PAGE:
The 2018 Corporate Human Rights Benchmark, released earlier this week, gives low scores to a surprisingly large number of the apparel, agricultural and extractive companies it ranks. Questions remain over the robustness of its methodology, but with investors publicly backing it and a growing emphasis on ESG performance in investment circles more generally, the Benchmark is becoming an increasingly important reference point.

This week, the Corporate Human Rights Benchmark (CHRB) released its 2018 findings. Its report ranks 101 of the world’s largest publicly traded companies in the agricultural products, apparel and extractives sectors by tracking how they perform across 100 indicators, derived from the UN Guiding Principles on Business and Human Rights and industry-specific standards.

The CHRB is supported by investors including Aviva Investors, APG Asset Management, Nordea and Calvert Investments, and various NGOs. This is only the second iteration of the Benchmark – and first “full” version – following the launch of the pilot in 2017 (see our previous blog posts here and here).

Key findings

The report praises a “small leadership group” of high-scoring companies, but gives low scores to a surprisingly large number of those ranked. The average score across the ranking is only 27%, with nearly two-thirds of companies scoring lower than 30%. Introducing the report, Steve Waygood of Aviva Investors said: “[t]he overall picture is deeply concerning” and that the report “should provide food for thought for governments considering the role of legislation in business and human rights and should also serve as a wake-up call for businesses and investors everywhere.”

Detailed observations made in the report include:

  • Human rights due diligence is a weak area of performance, with 40% of companies scoring no points at all on relevant metrics.
  • Few companies have sufficiently strong commitments to pay living wages to workers within their operations and their supply chains.
  • Most companies (more than 90%) do not have public policies to protect human rights defenders.
  • More than half of apparel and agricultural companies do not meet the CHRB’s expectations regarding efforts to prevent child labour in their supply chains.
  • Across the three sectors, many serious allegations of human rights issues made in the relevant period were not publicly responded to, and less than half of such allegations resulted in meaningful engagement with the affected party regarding remedy.

A developing approach 

The report notes that the CHRB methodology was revised following extensive stakeholder feedback after publication of the results of its 2017 pilot. The 2018 report presents the first set of results under the new analytical framework, which the CHRB has published alongside the main report.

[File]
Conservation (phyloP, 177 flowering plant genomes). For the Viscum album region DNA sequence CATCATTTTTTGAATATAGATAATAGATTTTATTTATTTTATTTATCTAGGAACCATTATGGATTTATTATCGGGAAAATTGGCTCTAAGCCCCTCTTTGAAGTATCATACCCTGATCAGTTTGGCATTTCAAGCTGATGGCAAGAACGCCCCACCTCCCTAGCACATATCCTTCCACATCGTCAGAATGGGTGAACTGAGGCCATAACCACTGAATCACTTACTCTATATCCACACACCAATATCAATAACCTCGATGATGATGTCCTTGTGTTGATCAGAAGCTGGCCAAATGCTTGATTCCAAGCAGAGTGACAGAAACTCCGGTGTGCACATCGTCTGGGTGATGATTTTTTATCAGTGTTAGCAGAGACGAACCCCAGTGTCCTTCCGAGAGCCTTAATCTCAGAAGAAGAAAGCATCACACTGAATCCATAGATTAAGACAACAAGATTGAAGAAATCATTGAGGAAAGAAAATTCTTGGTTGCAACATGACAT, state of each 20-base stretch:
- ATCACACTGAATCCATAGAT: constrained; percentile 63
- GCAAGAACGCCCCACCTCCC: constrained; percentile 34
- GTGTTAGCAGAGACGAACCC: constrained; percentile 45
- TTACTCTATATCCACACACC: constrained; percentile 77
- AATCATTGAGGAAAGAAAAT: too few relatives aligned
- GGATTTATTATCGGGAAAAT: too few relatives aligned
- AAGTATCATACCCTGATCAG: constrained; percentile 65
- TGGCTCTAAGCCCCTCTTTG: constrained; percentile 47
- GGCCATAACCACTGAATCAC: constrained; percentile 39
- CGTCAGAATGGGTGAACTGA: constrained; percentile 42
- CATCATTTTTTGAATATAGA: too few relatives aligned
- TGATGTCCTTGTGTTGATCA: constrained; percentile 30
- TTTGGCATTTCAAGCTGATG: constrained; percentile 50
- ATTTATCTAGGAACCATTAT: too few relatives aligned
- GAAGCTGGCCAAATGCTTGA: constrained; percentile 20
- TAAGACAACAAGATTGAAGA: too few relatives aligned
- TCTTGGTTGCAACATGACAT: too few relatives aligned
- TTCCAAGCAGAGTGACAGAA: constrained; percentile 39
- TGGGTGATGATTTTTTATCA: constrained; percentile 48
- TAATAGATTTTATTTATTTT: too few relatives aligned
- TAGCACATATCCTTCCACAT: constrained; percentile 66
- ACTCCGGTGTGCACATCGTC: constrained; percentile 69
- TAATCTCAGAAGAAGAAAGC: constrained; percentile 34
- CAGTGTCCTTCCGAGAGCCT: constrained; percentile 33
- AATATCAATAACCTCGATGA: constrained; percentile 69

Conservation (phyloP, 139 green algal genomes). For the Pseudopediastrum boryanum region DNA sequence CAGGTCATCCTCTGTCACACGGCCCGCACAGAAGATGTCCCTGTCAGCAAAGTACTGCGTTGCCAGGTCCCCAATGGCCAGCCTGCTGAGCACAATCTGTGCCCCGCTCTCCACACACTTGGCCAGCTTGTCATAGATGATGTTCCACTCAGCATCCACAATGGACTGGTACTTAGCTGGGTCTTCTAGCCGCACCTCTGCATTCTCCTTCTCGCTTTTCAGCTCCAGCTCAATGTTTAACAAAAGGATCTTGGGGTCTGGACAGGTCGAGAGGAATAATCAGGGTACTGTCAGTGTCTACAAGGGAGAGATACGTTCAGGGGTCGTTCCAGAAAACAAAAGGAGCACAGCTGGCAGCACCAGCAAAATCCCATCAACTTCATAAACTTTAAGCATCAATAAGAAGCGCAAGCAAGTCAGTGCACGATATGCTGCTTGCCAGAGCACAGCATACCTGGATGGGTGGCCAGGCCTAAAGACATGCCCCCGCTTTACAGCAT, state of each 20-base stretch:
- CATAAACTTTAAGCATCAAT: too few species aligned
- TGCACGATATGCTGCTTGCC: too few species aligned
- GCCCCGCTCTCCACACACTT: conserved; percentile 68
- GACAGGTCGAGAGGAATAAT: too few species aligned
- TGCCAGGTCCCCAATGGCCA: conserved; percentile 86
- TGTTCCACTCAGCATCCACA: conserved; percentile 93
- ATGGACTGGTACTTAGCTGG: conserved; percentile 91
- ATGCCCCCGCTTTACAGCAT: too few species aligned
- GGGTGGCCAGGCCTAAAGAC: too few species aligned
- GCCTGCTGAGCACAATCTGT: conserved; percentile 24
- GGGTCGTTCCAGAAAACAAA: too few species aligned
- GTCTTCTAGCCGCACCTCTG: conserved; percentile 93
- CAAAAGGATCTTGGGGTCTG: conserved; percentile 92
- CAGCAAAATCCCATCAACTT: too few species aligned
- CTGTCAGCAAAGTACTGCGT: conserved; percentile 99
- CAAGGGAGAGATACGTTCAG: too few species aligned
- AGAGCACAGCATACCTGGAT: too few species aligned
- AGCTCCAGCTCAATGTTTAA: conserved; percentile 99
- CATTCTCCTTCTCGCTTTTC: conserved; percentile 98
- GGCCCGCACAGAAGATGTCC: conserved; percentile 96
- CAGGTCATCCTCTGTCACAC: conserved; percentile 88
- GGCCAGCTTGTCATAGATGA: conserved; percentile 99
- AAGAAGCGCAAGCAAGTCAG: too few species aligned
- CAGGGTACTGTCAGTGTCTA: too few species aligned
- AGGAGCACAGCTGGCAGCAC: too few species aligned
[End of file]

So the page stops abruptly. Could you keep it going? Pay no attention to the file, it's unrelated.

This year’s report is unlikely to meet all the concerns some hold about the CHRB’s approach. Aside from the difficulties inherent in trying to compare companies in different types of industry and operating contexts – and facing different forms of human rights risk – the CHRB method is heavily reliant on publicly available information, supplemented by additional company input on the CHRB’s own “Disclosure Platform”. The report itself is open in noting that a low CHRB score “does not necessarily mean that bad practices are present or there is no company action on the issue. Rather, it means that the CHRB has been unable to identify sufficient information in public company documentation to meet the requirements.”

A high degree of transparency will often go hand-in-hand with good performance; but that is not necessarily the case. Questions will inevitably be asked – particularly whilst the CHRB is still in its infancy and its methodology is developing – as to whether the Benchmark over-rewards companies for publishing sustainability or human rights reports that are written to match a particular brief, and is less effective in identifying and evaluating real, on-the-ground human rights impacts (and the operational steps companies are taking to address them).

Yet, as we have previously noted in this blog, what companies state in their human rights reporting has increasing legal resonance. Transparency is key but overstatement in reporting, without a firm evidence base and robust policy implementation to back it up, can become a problem for companies – including engendering litigation and reputational risk.

The CHRB therefore puts the companies subject to its rankings in something of a difficult position. If they are concerned about a low CHRB score, they may wish to develop further human rights policies (or at least publish more detail on their existing measures) in a way that is aligned with the CHRB’s methodology, in order to move up the rankings. Yet they must do so in a way that is cognisant of these wider concerns, and ensures that whatever is said would withstand wider external scrutiny (possibly even in a courtroom, should a human rights issue later come to light).

A tool for investors 

The CHRB is not the only organisation conducting comparative analysis of corporate human rights performance; we have discussed the other benchmarks that have sprung up in the wake of the introduction of the UN Guiding Principles in a previous blog post. However, the CHRB is notable for its close links to several major investors that have very publicly endorsed it.

Indeed, the investors named at the beginning of this piece – Aviva, APG, Nordea and Calvert – have all confirmed that they will use the CHRB in their investment decisions. Of course, it remains to be seen exactly how much of a role the CHRB will play and how many others will follow their lead. But with ESG (Environmental, Social and Governance) indicators becoming a core element in many mainstream investors’ decisions, the CHRB may become an increasingly important reference point.